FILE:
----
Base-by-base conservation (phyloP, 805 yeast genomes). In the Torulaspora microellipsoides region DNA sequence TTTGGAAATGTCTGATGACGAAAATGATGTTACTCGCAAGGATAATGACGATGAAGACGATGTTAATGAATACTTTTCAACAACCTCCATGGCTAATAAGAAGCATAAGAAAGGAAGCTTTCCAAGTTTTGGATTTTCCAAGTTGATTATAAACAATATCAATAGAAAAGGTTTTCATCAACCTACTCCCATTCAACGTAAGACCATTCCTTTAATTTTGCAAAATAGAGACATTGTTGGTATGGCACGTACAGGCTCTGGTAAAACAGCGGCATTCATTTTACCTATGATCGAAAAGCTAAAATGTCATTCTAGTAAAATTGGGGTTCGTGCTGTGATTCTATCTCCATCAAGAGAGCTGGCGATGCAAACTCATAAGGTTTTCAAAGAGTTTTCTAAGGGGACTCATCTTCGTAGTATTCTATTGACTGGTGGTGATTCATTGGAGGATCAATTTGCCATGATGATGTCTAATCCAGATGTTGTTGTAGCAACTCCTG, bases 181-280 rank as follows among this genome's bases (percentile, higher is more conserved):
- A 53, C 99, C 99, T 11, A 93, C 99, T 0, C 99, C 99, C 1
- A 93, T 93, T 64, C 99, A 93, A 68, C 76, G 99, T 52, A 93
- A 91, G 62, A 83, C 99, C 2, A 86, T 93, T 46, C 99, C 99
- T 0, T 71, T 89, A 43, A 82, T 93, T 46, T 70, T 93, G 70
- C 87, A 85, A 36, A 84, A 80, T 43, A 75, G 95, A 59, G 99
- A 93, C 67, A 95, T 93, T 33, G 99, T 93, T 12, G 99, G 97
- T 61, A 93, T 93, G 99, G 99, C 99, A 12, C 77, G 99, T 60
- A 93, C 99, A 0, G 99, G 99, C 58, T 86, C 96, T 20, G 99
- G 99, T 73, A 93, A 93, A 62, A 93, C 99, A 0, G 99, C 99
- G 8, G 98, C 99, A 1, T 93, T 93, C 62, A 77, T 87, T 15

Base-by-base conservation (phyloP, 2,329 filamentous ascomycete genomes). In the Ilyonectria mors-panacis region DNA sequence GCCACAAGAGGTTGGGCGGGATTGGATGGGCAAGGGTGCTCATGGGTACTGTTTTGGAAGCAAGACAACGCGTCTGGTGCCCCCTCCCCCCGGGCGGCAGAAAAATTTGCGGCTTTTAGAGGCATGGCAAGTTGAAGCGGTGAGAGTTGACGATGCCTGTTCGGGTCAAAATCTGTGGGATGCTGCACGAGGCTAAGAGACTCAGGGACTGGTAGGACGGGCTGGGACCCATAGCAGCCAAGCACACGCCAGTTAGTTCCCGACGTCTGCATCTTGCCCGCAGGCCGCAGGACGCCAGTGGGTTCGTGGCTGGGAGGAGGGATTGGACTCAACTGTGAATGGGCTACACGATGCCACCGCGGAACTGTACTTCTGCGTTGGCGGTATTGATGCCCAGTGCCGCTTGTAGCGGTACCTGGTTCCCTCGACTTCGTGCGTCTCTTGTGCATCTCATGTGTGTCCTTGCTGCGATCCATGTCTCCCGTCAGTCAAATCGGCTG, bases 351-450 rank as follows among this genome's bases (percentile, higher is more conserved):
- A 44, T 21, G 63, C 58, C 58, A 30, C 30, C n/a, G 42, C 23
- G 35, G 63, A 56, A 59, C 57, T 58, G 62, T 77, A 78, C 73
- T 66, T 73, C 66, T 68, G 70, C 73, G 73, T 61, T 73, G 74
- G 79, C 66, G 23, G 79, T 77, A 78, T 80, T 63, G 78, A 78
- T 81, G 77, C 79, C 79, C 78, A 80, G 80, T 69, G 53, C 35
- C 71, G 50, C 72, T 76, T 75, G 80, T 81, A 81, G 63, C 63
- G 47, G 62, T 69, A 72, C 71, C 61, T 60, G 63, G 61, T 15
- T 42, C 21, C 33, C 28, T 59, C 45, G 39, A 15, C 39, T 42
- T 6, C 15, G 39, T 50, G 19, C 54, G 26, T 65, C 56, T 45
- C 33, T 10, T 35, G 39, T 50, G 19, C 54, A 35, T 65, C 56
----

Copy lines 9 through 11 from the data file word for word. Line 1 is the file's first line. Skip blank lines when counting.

- A 93, C 99, A 0, G 99, G 99, C 58, T 86, C 96, T 20, G 99
- G 99, T 73, A 93, A 93, A 62, A 93, C 99, A 0, G 99, C 99
- G 8, G 98, C 99, A 1, T 93, T 93, C 62, A 77, T 87, T 15